Maximum SSO user logins and functionality of inactive users options
03/26/2020 23 People found this article helpful 98,900 Views
This article covers the maximum SSO user logins and functionality of inactive users option under Users | Status.
You can find the Maximum SSO User logins from the TSR / Tech Support report of the UTM appliance itself, the steps are as follows:
Step 1: Login the the UTM appliance and go to System | Diagnostics page.
Step 2: Enable the include "Debug information in report" option and click on Download Report button.
Step 3: Open the downloaded report (TSR/TechSupport Report) in a Text Editor software and look for the following line "Max SSO user Logins".
The following table lists the Max SSO user logins for all UTM appliances:
|Next Generation Firewall ||6.1.1/6.1.2/6.2.0 |
|SuperMassive 9600: ||100,000 |
|SuperMassive 9400: ||90,000 |
|SuperMassive 9200: ||80,000 |
|NSA 6600: ||70,000 |
|NSA 5600: ||60,000 |
|NSA 4600: ||50,000 |
|NSA 3600: ||50,000 |
|NSA 2600 ||30,000 |
|E10x00 SuperMassive: ||6.0.1 ||6.0.5 (and 6.1.2/6.2.0) |
|SuperMassive E10800: ||20,000 ||60,000 |
|SuperMassive E10400: ||15,000 ||40,000 |
|SuperMassive E10200: ||12,000 ||20,000 |
|Legacy UTM appliances ||5.8.1/5.9.0 |
|NSA E8510 thru E7500: ||7,500 |
|NSA E6500: ||4,000 |
|NSA E5500: ||2,500 |
|NSA 3500: ||500 |
|NSA 2400/2400 MX: ||250 |
|NSA 250 M: ||150 |
|NSA 240: ||150 |
|NSA 220: ||250 |
|All TZs: ||250 |
Please note: From 5.9.0, 6.1.2 and 6.0.5 firmware onwards a new option"Include Inactive Users" table has been added which allows twice this number of inactive users in addition to the above number of active SSO users (so the total limits effectively go up by a factor of 3). For example: SM 9600 running 6.1.2 and above will actually allow up to 60,000 SSO-identified users with up to 20,000 of them being active at any time.
Functionality of the Inactive User option (by Ian Puleston):
The main reason for adding the Inactive Users table was to be able to more efficiently handle unsolicited notifications of new user logins being sent to the appliance, where those users may or may not subsequently send traffic to the appliance, or may do so only some time later. It's general purpose is to allow the appliance to save information on users who are not actively passing traffic through it, with the minimum amount of data stored and minimal overhead running timers etc. for them, hence allowing much larger numbers of these users to be stored than if they were fully logged in and active.
For example: Customer has 2,000 employees, but no more than 1,000 of them accessing the internet at any time. It would seem that an NSA 4500 should be sufficient for their needs with its 1,000 user limit, and at one time that would have been the case. But with first DC log monitoring being added to the SSO agent, and more recently, RADIUS accounting, the appliance gets notified when users log in and so could conceivably be notified of anything up to 2,000 users including those who are not actually sending traffic through it, and that would exceed the limits of the NSA 4500. So now, those who are actively working through it will get logged in, and the others will be made inactive, with the NSA 4500 allowing up to 2,000 inactive in addition to the 1,000 limit for logged in users.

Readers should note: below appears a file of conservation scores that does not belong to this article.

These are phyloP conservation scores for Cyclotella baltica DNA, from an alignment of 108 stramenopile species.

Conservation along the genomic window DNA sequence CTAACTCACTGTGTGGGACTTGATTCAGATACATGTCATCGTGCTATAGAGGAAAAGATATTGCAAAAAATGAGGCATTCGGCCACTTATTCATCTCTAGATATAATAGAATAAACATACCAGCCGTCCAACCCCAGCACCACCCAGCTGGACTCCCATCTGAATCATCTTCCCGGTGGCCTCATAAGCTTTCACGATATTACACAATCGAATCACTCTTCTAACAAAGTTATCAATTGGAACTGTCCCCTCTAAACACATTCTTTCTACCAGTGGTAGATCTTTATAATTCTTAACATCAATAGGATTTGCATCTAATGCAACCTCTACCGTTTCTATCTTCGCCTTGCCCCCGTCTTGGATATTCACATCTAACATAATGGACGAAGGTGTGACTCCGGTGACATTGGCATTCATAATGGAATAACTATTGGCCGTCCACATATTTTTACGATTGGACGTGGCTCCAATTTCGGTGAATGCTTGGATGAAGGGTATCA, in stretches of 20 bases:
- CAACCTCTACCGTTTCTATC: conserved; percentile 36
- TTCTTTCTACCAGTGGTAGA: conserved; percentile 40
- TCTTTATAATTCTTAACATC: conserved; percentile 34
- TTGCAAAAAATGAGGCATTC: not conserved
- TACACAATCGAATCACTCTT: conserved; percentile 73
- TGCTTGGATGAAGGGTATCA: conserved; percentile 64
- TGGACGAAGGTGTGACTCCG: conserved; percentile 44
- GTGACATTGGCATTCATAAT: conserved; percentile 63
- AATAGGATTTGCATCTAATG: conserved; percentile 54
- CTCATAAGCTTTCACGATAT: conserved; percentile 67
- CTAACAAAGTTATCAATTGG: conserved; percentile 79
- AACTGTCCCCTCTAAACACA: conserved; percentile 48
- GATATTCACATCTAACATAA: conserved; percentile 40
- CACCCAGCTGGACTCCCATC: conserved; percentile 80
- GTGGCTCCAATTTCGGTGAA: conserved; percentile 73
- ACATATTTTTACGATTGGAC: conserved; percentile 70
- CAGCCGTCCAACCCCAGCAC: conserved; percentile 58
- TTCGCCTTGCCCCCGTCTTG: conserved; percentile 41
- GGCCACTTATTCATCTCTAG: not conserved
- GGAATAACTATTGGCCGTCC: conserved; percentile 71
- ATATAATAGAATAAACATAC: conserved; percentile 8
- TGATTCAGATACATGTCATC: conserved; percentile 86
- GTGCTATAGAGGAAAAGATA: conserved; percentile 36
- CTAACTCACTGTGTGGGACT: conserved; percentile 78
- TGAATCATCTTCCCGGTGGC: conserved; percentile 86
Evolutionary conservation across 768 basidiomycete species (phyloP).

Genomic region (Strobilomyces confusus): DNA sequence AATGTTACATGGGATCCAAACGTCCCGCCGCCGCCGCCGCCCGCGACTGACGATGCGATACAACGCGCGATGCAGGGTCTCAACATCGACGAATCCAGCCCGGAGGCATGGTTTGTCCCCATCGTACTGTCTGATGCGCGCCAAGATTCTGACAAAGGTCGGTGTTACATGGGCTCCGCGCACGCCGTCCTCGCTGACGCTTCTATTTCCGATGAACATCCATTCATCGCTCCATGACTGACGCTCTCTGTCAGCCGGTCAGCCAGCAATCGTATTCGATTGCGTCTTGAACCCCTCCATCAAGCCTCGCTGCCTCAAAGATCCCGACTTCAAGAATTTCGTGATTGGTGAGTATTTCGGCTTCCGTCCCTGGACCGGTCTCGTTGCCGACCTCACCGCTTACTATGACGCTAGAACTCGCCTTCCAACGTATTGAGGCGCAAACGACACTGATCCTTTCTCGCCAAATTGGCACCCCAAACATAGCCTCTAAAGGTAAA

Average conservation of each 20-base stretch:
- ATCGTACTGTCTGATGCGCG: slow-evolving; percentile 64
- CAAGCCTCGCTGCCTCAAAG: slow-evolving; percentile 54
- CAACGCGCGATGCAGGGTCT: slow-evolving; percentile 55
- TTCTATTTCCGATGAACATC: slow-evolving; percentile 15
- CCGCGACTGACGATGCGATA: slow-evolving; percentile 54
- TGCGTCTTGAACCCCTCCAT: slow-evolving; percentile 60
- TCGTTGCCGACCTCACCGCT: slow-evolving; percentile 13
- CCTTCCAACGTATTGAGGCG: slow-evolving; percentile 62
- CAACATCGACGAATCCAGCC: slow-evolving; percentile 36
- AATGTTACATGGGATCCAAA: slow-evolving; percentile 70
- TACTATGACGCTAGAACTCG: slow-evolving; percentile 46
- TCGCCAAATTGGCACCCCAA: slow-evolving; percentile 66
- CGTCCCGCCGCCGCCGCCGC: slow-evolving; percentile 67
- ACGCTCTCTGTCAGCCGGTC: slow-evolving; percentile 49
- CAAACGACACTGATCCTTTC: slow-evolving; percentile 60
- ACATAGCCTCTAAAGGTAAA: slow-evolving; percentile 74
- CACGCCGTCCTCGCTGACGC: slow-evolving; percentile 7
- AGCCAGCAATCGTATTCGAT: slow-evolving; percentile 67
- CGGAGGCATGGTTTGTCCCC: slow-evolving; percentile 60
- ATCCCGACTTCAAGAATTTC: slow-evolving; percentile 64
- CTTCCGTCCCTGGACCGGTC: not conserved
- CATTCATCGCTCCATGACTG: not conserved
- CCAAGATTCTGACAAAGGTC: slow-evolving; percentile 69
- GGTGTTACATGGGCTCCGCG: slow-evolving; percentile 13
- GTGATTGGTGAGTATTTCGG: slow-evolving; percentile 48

There are three new setting on the Users / Setting page governing use of the Inactive Users table:
If the first is checked, then on getting an unsolicited notification** of a new user login in any of the following cases, the user will be added to the inactive users table (with no LDAP user group lookup at this point) rather than being logged in:
- A user login detected by an SSO agent monitoring domain controller logs,
- A change in user detected by an SSO during polling***,
- A user login notified to the appliance via RADIUS accounting.
If the 2nd is checked then on inactivity timeout the user will be moved to the inactive users table rather than logged out completely as they otherwise would be. In this case their user group memberships are saved too, hence avoiding the need for another LDAP lookup should the user become active again.
** Note that when the appliance sends a user request to an SSO agent after getting traffic from a user, that user is fully logged in, not made inactive on getting back a reply with a user name.
** When a change in user is detected during polling, previously we would log the old user out and ignore the new user. Now the old user is logged out and the new one made inactive.
Then on receiving traffic from a user, if the user is in the Inactive users table they are immediately made active and logged in, and if not already done the LDAP user group lookup is done. Also, since we don't poll inactive users, at this point a request is sent to the SSO agent to verify that the same user is still logged in.
Once a user has been made inactive, in most cases they will be removed from the inactive users table if they have not sent traffic and been activated after the "Age out inactive users after" time. The exceptions to this (which are also cases where the inactivity timer is not run for active users) are cases where the appliance can't proactively re-authenticate the user (currently, users identified to it via RADIUS accounting).
What is stored in the inactive user table is basically just what us sent from the SSO agent or RADIUS accounting client, i.e. the user name and domain plus information on how the user was identified, along with the time at which it happened. And when a previously active user gets moved to there on inactivity timeout their user group membership list is saved in it too.
There is one additional control for displaying inactive users on the Users / Status page, and when it is checked they are shown mixed in with the active users but greyed: